Hindering Speech and Halting Progress: Sacrificing Freedoms for National Control in China and Turkey
Ford, Kalyah Alaina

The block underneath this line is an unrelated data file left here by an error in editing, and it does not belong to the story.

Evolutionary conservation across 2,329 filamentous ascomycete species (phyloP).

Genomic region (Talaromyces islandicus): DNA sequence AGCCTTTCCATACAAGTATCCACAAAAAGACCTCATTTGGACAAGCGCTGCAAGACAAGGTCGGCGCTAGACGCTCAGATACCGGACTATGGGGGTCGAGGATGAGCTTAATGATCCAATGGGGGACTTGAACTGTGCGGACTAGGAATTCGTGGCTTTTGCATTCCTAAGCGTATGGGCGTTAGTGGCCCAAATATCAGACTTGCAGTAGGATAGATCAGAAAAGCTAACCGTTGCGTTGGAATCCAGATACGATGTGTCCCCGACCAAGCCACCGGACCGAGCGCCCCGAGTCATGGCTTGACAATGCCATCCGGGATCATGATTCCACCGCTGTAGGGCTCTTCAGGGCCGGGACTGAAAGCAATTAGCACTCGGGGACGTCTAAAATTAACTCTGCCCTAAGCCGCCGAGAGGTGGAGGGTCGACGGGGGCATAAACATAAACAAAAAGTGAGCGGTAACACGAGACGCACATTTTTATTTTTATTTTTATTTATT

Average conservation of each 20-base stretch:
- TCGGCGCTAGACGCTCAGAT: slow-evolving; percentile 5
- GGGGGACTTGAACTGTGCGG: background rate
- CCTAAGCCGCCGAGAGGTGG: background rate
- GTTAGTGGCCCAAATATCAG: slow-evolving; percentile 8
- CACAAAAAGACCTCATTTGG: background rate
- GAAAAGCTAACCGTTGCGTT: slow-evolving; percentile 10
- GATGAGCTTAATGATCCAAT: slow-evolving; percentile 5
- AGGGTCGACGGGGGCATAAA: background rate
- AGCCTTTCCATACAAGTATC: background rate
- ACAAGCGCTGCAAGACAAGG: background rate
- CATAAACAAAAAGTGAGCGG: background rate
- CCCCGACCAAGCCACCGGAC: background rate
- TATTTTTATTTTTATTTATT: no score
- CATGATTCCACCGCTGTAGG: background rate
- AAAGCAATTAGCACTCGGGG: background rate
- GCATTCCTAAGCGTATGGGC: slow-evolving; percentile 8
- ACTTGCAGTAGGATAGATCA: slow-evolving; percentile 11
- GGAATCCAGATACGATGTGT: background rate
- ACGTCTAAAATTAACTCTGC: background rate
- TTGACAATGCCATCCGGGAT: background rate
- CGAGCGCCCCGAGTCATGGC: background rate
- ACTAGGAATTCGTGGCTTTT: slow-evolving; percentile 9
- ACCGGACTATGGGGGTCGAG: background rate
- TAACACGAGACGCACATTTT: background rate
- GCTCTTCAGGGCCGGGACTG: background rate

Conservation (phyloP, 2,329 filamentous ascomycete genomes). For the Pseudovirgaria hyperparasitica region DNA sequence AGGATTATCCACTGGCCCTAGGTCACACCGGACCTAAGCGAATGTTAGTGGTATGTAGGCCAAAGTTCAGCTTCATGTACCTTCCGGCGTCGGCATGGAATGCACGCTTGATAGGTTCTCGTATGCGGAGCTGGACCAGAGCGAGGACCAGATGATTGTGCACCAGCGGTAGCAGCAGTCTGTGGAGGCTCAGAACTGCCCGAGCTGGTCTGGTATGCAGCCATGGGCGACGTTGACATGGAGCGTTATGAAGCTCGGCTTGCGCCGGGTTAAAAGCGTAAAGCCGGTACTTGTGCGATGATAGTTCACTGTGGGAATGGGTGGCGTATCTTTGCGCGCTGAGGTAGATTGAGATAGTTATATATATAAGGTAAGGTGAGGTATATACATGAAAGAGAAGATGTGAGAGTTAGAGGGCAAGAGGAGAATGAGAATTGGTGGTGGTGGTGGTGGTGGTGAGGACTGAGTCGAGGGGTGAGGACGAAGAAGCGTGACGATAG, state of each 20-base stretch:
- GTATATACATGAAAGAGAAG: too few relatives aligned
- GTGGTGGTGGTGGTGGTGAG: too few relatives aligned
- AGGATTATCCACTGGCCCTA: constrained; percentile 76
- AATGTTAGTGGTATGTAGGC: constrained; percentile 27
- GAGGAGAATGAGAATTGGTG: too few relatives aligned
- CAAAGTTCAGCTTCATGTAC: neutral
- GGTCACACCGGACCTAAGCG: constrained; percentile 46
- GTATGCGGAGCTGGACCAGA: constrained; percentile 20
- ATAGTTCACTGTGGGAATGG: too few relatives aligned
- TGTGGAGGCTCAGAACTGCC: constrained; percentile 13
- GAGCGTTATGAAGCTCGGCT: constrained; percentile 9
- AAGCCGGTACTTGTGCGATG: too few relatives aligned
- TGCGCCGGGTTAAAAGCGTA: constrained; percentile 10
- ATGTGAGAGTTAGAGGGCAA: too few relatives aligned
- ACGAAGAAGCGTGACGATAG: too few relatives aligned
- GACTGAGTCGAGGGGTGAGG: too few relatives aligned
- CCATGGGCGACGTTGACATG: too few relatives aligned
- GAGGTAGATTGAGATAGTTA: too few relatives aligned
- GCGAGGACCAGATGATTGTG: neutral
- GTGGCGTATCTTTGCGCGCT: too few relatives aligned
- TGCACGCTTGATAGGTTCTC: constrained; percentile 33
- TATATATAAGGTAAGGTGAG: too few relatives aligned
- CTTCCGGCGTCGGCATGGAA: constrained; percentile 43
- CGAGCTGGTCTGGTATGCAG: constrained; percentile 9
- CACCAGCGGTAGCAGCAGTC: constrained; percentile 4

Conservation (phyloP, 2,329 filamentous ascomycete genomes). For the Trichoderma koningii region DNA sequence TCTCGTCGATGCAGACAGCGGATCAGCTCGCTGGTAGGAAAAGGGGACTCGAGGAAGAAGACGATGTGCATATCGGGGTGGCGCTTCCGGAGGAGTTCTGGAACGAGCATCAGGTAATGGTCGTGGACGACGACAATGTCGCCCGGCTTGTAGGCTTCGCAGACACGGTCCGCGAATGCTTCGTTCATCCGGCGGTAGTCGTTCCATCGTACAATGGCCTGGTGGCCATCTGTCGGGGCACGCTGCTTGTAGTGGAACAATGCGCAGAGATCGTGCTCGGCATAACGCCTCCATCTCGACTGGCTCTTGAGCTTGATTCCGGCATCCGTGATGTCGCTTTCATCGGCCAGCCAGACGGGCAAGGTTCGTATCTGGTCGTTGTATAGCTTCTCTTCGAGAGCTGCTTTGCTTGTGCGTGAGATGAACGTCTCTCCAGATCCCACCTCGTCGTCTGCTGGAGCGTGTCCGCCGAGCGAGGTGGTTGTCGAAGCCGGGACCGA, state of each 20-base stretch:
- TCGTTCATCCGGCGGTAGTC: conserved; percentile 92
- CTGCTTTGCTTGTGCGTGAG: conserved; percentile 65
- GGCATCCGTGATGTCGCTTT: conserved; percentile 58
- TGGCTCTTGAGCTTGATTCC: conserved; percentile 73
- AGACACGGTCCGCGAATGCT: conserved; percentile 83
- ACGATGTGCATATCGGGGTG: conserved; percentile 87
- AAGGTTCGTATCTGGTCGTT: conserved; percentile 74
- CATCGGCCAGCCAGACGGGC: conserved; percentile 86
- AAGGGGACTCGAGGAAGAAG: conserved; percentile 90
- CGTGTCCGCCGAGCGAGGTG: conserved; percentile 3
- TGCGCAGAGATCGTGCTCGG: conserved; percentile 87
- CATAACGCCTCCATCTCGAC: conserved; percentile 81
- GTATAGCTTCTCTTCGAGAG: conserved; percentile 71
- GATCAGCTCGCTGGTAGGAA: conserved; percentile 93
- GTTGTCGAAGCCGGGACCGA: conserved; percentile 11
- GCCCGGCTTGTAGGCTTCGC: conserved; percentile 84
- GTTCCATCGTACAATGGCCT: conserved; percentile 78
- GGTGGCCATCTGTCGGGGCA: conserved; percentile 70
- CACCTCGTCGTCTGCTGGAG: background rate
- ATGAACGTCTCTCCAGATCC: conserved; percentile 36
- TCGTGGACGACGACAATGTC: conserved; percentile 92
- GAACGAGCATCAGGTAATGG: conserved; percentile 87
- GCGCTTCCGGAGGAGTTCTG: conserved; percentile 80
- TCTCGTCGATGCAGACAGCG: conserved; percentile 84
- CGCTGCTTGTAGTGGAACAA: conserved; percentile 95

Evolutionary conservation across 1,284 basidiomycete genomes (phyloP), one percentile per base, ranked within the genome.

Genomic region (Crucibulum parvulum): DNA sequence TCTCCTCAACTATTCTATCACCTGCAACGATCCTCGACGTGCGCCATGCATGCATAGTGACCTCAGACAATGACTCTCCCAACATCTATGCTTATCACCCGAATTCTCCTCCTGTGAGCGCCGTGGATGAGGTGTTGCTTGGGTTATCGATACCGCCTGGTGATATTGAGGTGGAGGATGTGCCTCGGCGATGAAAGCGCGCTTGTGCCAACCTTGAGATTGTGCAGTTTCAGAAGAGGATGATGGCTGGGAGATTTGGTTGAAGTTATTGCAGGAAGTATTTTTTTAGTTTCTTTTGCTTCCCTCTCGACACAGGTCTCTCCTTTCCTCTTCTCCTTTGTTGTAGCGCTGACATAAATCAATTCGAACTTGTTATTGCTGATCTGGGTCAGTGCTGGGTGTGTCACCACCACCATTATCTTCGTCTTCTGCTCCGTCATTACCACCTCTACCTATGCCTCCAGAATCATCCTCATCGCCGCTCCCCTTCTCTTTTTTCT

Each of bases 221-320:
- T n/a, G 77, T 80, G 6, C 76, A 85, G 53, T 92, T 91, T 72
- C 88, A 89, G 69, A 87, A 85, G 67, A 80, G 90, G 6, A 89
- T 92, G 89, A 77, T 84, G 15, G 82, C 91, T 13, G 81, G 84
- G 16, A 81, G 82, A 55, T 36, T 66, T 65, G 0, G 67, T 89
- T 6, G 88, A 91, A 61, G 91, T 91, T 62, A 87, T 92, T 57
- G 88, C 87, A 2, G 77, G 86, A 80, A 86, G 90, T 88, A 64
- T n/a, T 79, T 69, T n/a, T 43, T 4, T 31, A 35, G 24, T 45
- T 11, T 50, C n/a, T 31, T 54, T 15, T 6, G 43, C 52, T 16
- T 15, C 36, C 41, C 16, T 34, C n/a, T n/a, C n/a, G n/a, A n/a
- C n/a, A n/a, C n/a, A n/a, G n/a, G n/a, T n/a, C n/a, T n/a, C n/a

Speech exists as a weapon in our increasingly networked world today. Every day there is a new case where a dissident spoke out against a repressive regime and disappeared; an Olympic athlete `Tweeted' a racial slur and lost their ability to compete; or a traveler made a joke on Facebook about "blowing up a country" and was barred from entering their destination's borders. Each of these cases exhibit today's precarious landscape for speech.The idea of `free speech' has completely shifted with the emergence of the Internet, which helped open the world's borders, and as a result brought global attention to national speech policies. The impossibility of this reality is that each nation has a different definition of what speech is and most importantly, how free a citizen is to speak within their borders. Some nations censor speech (either officially or unofficially) as a means of nation building, while others restrict speech as a form of social protectionism. The tension in these conceptions of free speech lies in each nation's self-interest. Therefore, this thesis explores the idea that speech is paradoxically feared and also used as a tool for carrying out national goals, both internally and externally, in countries all over the world.Using four broad perspectives on the importance of speech, and applying these theories to case studies on China and Turkey, I evaluated the historical construction of each nation, the details of their nation building efforts--including discursive formation and censorship--their institutional and legal framework regarding speech, and lastly their treatment of speech in the Internet age. This exploration led me to conclude that the power of speech is so ominous to those in power, because by its very nature the plurality of speech has the ability to put a dent in a government's national goals, and poke a hole in a leader's charismatic persona. Basically, with free speech, governments are no longer in control, the people are.
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